by Megan Robertson on 19 Jul 2012 10:39
Thursday, 19 July 2012
Continuing my reading of OER1 with a brief overview of copyright & the benefits of Creative Commons licensing (copyleft as it’s sometimes known). Nothing new but a useful reminder and an interesting analysis of the benefits and disadvantages of taking this approach to the construction of learning resources. On the whole, I’m in favour of it, if only because I’ve learned loads from others and like to put something back. The whole point of MoodlePoodle is sharing ideas about e-learning…
Then the next task, to read an extract about what research has to say about well-structured online learning. Like the Open Polytechnic of New Zealand course in developing materials for Moodle, this is a nice distillation of things that experience has shown me work, again helping me understand why it is that they are effective.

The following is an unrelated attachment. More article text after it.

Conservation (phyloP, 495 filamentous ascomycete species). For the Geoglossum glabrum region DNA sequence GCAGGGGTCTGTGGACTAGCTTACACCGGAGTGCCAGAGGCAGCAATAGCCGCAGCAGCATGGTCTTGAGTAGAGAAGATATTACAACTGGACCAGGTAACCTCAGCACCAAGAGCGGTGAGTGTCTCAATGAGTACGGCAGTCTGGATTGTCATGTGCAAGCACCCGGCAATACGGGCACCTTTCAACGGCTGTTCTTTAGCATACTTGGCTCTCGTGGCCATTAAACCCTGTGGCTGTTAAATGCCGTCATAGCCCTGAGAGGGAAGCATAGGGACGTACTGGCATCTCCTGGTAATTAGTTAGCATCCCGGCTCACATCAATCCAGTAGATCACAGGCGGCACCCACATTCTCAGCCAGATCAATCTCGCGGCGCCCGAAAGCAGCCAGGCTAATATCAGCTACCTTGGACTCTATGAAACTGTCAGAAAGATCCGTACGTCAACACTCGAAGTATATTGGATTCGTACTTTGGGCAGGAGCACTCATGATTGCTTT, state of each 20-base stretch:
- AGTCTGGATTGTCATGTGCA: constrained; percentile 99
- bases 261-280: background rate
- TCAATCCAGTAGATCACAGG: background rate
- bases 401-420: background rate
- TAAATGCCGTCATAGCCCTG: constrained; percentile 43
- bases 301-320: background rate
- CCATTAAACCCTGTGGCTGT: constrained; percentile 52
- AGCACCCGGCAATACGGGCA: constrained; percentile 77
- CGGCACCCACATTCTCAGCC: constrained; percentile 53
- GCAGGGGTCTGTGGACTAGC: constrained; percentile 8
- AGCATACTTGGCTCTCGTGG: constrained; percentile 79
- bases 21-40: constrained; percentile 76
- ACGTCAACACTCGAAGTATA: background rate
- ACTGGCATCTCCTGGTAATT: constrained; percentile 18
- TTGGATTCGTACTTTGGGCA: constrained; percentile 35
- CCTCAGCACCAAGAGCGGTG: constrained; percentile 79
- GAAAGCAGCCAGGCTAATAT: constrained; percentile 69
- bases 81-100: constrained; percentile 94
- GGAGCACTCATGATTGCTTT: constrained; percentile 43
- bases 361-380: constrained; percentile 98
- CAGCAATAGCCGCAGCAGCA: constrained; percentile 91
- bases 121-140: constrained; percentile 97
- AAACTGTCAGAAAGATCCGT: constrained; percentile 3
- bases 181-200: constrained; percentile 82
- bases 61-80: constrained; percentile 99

Key points include directed interaction between students, building a community amongst learners (which requires effort and intervention from course facilitators), involvement in activities (else you might as well give your learners a book to read!), feedback on how well individuals are doing with the course (through quizzes, assessments, peer review), support available for those who struggle… and some element of control by the learner of their learning.
Interesting diagram of different ‘types’ of course, suited to different cohorts of learners, with advice as to how to use each style to best effect.
Then a task, to specify what part of the diagram the OpenLearn courses looked at earlier fit into best. I would think the ‘NW’ one (teacher determined, task specific)… which also happens to be the one I find easiest to learn from. And there’s the rub: there is always a tendency to teach (or write resources) in a way that you would like to be taught, which often isn’t the way the real live learners in your classroom or on your website want to learn.
In searching for ideas specifically for HE, the SW quadrant, teacher-determined open-ended strategic learning activities, sounds appealing: give the students a solid foundation which they can use as a springboard to base independent learning in whatever direction appeals to them. There’s good stuff in all the styles, though, and a blend may work even better.